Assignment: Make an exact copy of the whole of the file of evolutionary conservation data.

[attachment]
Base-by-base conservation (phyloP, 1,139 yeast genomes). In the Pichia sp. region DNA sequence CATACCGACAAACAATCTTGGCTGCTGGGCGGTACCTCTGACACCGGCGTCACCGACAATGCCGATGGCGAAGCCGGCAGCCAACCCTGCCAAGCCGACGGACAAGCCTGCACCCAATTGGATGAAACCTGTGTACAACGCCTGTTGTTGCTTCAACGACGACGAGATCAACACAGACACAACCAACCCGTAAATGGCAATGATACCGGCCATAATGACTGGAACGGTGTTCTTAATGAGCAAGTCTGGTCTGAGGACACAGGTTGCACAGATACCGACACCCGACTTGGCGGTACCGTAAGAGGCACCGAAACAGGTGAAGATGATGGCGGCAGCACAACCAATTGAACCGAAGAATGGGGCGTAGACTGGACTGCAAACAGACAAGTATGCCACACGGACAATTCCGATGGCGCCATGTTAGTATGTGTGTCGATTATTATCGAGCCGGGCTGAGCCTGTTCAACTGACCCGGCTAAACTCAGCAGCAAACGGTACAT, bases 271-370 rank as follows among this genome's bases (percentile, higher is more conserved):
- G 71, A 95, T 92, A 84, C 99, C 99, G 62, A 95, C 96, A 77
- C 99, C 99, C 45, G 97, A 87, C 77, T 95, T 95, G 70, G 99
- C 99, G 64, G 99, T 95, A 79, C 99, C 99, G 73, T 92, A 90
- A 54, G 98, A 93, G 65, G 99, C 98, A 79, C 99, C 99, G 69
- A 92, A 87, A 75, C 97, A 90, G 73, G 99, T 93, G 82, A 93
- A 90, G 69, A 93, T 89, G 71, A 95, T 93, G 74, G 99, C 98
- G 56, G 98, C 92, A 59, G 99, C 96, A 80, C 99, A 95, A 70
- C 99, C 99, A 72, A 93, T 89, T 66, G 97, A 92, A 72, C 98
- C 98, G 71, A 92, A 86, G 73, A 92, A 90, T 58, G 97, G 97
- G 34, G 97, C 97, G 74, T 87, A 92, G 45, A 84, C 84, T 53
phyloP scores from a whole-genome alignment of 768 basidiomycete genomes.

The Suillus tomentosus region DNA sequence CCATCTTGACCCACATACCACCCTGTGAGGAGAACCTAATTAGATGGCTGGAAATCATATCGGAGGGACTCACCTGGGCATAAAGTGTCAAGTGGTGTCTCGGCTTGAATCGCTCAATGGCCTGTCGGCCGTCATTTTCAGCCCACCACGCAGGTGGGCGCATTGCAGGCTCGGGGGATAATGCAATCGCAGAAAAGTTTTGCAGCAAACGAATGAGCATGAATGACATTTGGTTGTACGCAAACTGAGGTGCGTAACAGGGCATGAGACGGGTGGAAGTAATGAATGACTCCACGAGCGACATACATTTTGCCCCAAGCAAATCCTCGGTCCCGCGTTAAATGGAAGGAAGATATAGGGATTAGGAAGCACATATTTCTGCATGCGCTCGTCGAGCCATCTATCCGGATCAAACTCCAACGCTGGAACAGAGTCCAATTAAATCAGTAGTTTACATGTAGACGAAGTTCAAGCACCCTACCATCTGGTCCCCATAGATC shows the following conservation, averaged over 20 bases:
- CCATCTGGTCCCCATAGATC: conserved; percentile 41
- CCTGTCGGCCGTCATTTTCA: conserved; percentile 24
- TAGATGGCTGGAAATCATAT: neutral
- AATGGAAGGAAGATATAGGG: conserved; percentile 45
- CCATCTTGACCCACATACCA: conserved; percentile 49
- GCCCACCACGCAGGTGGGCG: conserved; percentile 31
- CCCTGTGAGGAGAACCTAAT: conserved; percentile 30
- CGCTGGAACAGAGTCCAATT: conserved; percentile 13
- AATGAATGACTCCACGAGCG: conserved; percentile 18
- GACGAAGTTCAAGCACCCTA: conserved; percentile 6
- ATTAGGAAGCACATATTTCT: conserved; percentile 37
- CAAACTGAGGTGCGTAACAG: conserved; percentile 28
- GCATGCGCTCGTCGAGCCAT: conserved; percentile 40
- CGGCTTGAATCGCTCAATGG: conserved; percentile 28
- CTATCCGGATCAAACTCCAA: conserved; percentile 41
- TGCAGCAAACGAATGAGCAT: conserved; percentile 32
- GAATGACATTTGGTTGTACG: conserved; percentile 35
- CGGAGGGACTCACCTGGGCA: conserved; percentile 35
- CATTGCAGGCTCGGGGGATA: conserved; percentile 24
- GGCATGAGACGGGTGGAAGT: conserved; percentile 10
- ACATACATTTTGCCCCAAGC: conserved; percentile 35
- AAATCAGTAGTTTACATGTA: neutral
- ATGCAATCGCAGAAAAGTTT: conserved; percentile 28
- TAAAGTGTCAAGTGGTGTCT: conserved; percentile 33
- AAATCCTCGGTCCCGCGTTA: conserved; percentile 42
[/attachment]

Base-by-base conservation (phyloP, 1,139 yeast genomes). In the Pichia sp. region DNA sequence CATACCGACAAACAATCTTGGCTGCTGGGCGGTACCTCTGACACCGGCGTCACCGACAATGCCGATGGCGAAGCCGGCAGCCAACCCTGCCAAGCCGACGGACAAGCCTGCACCCAATTGGATGAAACCTGTGTACAACGCCTGTTGTTGCTTCAACGACGACGAGATCAACACAGACACAACCAACCCGTAAATGGCAATGATACCGGCCATAATGACTGGAACGGTGTTCTTAATGAGCAAGTCTGGTCTGAGGACACAGGTTGCACAGATACCGACACCCGACTTGGCGGTACCGTAAGAGGCACCGAAACAGGTGAAGATGATGGCGGCAGCACAACCAATTGAACCGAAGAATGGGGCGTAGACTGGACTGCAAACAGACAAGTATGCCACACGGACAATTCCGATGGCGCCATGTTAGTATGTGTGTCGATTATTATCGAGCCGGGCTGAGCCTGTTCAACTGACCCGGCTAAACTCAGCAGCAAACGGTACAT, bases 271-370 rank as follows among this genome's bases (percentile, higher is more conserved):
- G 71, A 95, T 92, A 84, C 99, C 99, G 62, A 95, C 96, A 77
- C 99, C 99, C 45, G 97, A 87, C 77, T 95, T 95, G 70, G 99
- C 99, G 64, G 99, T 95, A 79, C 99, C 99, G 73, T 92, A 90
- A 54, G 98, A 93, G 65, G 99, C 98, A 79, C 99, C 99, G 69
- A 92, A 87, A 75, C 97, A 90, G 73, G 99, T 93, G 82, A 93
- A 90, G 69, A 93, T 89, G 71, A 95, T 93, G 74, G 99, C 98
- G 56, G 98, C 92, A 59, G 99, C 96, A 80, C 99, A 95, A 70
- C 99, C 99, A 72, A 93, T 89, T 66, G 97, A 92, A 72, C 98
- C 98, G 71, A 92, A 86, G 73, A 92, A 90, T 58, G 97, G 97
- G 34, G 97, C 97, G 74, T 87, A 92, G 45, A 84, C 84, T 53
phyloP scores from a whole-genome alignment of 768 basidiomycete genomes.

The Suillus tomentosus region DNA sequence CCATCTTGACCCACATACCACCCTGTGAGGAGAACCTAATTAGATGGCTGGAAATCATATCGGAGGGACTCACCTGGGCATAAAGTGTCAAGTGGTGTCTCGGCTTGAATCGCTCAATGGCCTGTCGGCCGTCATTTTCAGCCCACCACGCAGGTGGGCGCATTGCAGGCTCGGGGGATAATGCAATCGCAGAAAAGTTTTGCAGCAAACGAATGAGCATGAATGACATTTGGTTGTACGCAAACTGAGGTGCGTAACAGGGCATGAGACGGGTGGAAGTAATGAATGACTCCACGAGCGACATACATTTTGCCCCAAGCAAATCCTCGGTCCCGCGTTAAATGGAAGGAAGATATAGGGATTAGGAAGCACATATTTCTGCATGCGCTCGTCGAGCCATCTATCCGGATCAAACTCCAACGCTGGAACAGAGTCCAATTAAATCAGTAGTTTACATGTAGACGAAGTTCAAGCACCCTACCATCTGGTCCCCATAGATC shows the following conservation, averaged over 20 bases:
- CCATCTGGTCCCCATAGATC: conserved; percentile 41
- CCTGTCGGCCGTCATTTTCA: conserved; percentile 24
- TAGATGGCTGGAAATCATAT: neutral
- AATGGAAGGAAGATATAGGG: conserved; percentile 45
- CCATCTTGACCCACATACCA: conserved; percentile 49
- GCCCACCACGCAGGTGGGCG: conserved; percentile 31
- CCCTGTGAGGAGAACCTAAT: conserved; percentile 30
- CGCTGGAACAGAGTCCAATT: conserved; percentile 13
- AATGAATGACTCCACGAGCG: conserved; percentile 18
- GACGAAGTTCAAGCACCCTA: conserved; percentile 6
- ATTAGGAAGCACATATTTCT: conserved; percentile 37
- CAAACTGAGGTGCGTAACAG: conserved; percentile 28
- GCATGCGCTCGTCGAGCCAT: conserved; percentile 40
- CGGCTTGAATCGCTCAATGG: conserved; percentile 28
- CTATCCGGATCAAACTCCAA: conserved; percentile 41
- TGCAGCAAACGAATGAGCAT: conserved; percentile 32
- GAATGACATTTGGTTGTACG: conserved; percentile 35
- CGGAGGGACTCACCTGGGCA: conserved; percentile 35
- CATTGCAGGCTCGGGGGATA: conserved; percentile 24
- GGCATGAGACGGGTGGAAGT: conserved; percentile 10
- ACATACATTTTGCCCCAAGC: conserved; percentile 35
- AAATCAGTAGTTTACATGTA: neutral
- ATGCAATCGCAGAAAAGTTT: conserved; percentile 28
- TAAAGTGTCAAGTGGTGTCT: conserved; percentile 33
- AAATCCTCGGTCCCGCGTTA: conserved; percentile 42